Archive for September 24th, 2008

Good Luck Finding Bay State PCPs

September 24th, 2008 | No Comments | Source: Boston Globe

Thanks to an acclaimed state initiative, 439,000 more Massachusetts residents have health insurance now than in 2006. Ironically however, many of them cannot find a doctor.

Massachusetts didn’t have enough primary care doctors to begin with, but the flood of newly insured people means that Bay Staters have to wait as long as 100 days to see a PCP. Those who have urgent problems or who are OK seeing a nurse practitioner can get seen sooner, but others have resorted to ER visits, which is what they did before they obtained insurance in the first place.

Legislators have approved many new laws to alleviate the problem. One allows UMass Medical School students to waive tuition in return for a promise to work as a PCP in the state for four years. The state has also agreed to repay medical school loans for PCPs who work in underserved areas for two years. Inexpensive housing loans are also available for PCPs in the state.

Unfortunately, these “initiatives have a long lag time,” says Bruce Auerbach, President of the Massachusetts Medical Society. Auerbach believes that increased payment and reduced administrative burdens would more effectively address the state’s PCP shortage.

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Congress May Pass Mental Health Bill

September 24th, 2008 | No Comments | Source: Washington Post

In a move lauded by advocates as a major step in the country’s understanding of mental health, the House and Senate approved bills yesterday requiring private insurers to provide mental health benefits equivalent to those for physical illness.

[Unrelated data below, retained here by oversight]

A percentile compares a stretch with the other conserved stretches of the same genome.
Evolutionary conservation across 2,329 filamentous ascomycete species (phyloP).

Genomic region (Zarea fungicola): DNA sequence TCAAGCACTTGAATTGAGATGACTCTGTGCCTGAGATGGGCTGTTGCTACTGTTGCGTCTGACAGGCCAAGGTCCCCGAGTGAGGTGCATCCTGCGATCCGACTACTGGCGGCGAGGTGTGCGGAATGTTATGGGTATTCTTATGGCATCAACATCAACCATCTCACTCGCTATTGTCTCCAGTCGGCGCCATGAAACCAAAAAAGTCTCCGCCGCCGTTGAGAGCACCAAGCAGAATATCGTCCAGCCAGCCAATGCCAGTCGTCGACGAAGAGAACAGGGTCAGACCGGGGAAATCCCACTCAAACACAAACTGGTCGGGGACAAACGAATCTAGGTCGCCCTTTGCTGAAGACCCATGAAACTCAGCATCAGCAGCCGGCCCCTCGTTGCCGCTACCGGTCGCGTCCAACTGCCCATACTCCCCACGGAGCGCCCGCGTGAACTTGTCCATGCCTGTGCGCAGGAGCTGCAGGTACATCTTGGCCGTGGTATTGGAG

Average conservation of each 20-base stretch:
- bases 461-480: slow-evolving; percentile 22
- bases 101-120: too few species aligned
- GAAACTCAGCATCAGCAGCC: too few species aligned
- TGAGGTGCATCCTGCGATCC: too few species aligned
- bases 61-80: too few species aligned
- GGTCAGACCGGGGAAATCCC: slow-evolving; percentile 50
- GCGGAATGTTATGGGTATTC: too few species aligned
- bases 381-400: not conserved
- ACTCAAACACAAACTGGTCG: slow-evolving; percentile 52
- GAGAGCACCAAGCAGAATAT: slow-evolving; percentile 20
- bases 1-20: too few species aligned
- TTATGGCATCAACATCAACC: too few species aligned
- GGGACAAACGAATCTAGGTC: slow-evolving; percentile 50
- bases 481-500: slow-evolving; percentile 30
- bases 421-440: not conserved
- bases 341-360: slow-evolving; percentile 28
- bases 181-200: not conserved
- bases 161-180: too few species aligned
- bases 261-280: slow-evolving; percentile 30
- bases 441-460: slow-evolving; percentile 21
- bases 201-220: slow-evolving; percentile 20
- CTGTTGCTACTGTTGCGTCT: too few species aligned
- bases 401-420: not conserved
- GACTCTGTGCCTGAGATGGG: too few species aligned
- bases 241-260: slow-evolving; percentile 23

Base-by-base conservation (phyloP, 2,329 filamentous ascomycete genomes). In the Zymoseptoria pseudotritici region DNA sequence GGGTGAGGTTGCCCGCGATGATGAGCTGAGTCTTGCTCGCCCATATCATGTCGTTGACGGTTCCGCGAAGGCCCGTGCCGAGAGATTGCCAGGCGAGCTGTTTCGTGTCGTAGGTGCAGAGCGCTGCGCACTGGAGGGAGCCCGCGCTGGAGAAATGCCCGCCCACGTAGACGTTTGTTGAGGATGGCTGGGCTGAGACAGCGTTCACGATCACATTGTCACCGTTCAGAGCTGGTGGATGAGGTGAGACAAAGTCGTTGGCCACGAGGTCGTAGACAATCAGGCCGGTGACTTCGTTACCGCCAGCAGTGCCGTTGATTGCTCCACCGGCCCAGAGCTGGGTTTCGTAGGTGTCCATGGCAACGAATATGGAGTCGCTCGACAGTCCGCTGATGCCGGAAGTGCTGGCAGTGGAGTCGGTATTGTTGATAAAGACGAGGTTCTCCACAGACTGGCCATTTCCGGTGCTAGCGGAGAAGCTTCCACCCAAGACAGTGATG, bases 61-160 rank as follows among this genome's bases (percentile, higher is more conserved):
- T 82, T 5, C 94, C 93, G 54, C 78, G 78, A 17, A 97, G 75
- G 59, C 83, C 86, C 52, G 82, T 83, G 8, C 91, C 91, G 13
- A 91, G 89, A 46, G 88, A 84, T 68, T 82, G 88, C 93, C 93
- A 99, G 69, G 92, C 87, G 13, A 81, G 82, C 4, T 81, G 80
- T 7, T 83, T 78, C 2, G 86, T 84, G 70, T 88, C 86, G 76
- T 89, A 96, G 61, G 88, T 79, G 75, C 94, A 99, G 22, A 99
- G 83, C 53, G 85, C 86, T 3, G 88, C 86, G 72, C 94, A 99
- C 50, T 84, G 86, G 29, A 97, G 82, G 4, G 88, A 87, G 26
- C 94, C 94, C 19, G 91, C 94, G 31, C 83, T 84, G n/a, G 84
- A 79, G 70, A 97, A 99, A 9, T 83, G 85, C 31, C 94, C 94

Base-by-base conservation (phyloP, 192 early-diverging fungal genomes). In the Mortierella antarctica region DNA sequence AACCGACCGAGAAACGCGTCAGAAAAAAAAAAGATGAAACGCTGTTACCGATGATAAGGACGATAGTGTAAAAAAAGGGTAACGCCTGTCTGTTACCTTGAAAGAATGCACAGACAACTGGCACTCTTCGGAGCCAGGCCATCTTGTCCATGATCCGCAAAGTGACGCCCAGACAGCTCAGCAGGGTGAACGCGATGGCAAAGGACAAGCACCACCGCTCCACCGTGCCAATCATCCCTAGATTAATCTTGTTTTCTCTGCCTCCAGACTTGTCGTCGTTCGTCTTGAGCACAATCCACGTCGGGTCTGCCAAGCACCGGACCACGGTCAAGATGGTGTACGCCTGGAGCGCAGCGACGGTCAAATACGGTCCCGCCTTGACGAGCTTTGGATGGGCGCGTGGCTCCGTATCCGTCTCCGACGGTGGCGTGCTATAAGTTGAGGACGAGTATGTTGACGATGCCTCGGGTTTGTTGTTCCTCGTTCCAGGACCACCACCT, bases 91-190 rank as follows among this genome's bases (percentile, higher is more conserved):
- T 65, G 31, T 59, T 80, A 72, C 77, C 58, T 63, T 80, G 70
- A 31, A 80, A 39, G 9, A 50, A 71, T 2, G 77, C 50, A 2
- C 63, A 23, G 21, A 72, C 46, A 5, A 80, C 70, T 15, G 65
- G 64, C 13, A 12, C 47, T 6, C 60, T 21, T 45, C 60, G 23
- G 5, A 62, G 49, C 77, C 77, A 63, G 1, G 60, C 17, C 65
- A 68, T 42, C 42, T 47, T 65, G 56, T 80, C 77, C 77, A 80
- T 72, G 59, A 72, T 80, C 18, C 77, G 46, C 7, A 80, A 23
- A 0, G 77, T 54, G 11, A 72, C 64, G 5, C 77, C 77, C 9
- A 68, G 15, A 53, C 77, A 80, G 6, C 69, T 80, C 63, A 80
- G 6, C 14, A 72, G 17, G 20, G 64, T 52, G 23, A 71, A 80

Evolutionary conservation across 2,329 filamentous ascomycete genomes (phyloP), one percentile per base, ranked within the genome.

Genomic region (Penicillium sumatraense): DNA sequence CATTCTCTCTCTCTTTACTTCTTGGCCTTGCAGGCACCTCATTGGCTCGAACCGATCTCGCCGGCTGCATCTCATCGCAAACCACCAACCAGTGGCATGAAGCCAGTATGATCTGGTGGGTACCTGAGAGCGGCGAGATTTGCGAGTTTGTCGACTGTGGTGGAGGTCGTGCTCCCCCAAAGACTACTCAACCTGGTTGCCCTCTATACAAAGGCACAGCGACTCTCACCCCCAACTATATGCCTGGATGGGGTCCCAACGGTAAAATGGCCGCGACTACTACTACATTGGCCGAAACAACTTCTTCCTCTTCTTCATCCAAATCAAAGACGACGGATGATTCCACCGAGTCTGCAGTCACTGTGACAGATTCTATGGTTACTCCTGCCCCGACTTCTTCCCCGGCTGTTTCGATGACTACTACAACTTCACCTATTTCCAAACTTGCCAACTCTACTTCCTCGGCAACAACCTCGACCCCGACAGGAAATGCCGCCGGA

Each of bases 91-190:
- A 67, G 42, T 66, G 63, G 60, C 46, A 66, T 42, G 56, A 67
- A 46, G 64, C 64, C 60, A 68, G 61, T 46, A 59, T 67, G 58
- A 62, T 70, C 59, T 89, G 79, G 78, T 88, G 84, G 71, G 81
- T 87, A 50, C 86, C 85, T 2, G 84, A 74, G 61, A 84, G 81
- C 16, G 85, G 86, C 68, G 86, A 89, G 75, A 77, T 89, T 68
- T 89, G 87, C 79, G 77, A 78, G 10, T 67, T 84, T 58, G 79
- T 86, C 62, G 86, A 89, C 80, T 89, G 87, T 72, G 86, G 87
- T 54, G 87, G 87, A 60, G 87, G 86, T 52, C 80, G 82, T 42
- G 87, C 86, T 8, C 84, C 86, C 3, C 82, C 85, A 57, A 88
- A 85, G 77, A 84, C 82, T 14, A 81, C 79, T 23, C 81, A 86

Currently, private insurers can limit mental health coverage to 30 doctor visits and 30 hospital days per year. The new law prohibits insurers from setting such limits if they don’t set limits for medical conditions like heart disease.

The house version of the bill was sponsored by Jim Ramstad (R-Minn), a recovering alcoholic, and Patrick Kennedy (D-RI), who has faced drug and alcohol problems.

The bill has bipartisan support in Congress. It is backed by the medical community, insurance companies, the private sector and the White House.

Still, it’s not clear the bill will become law. The House and Senate versions differ in their financing mechanisms. As well, the House version is a standalone bill, while the Senate rolled the legislation into a bill that includes $150 billion in tax cuts. Congress adjourns in a few days.

“We’ve come so…far,” noted Andrew Sperling, director of legislative affairs for the National Alliance on Mental Illness. “We are in a…world of trouble if we don’t get this done (now).”

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Rocket Fuel in Tap Water

September 24th, 2008 | No Comments | Source: Washington Post

The EPA will not set safety standards for perchlorate in drinking water after all.

White House and Pentagon officials have pressured the EPA for years to refrain from establishing safe allowable levels of the chemical in tap water. Recently, these officials deleted sections of a report by EPA scientists that underscored the dangers of perchlorate and advocated for its regulation.

The report estimates that 16 million Americans are exposed to unsafe levels of the chemical. Independent scientists using state and federal data suggest the number is twice as high.

Perchlorate is a rocket fuel additive that causes thyroid abnormalities in newborns and children. Redacted from the EPA report were results from research by UMass professor Robert Zoeller, who found that even tiny amounts of perchlorate can impair thyroid hormone production. This can cause irreversible loss of IQ and a host of perception and behavioral problems in children.

Nearly all perchlorate in drinking water results from lax disposal methods at chemical plants, rocket test sites and military installations. A national cleanup would cost several hundred million dollars.

The Bush administration has “distorted the science,” Zoeller said. “Infants and children will continue to be damaged, and that damage is significant.”

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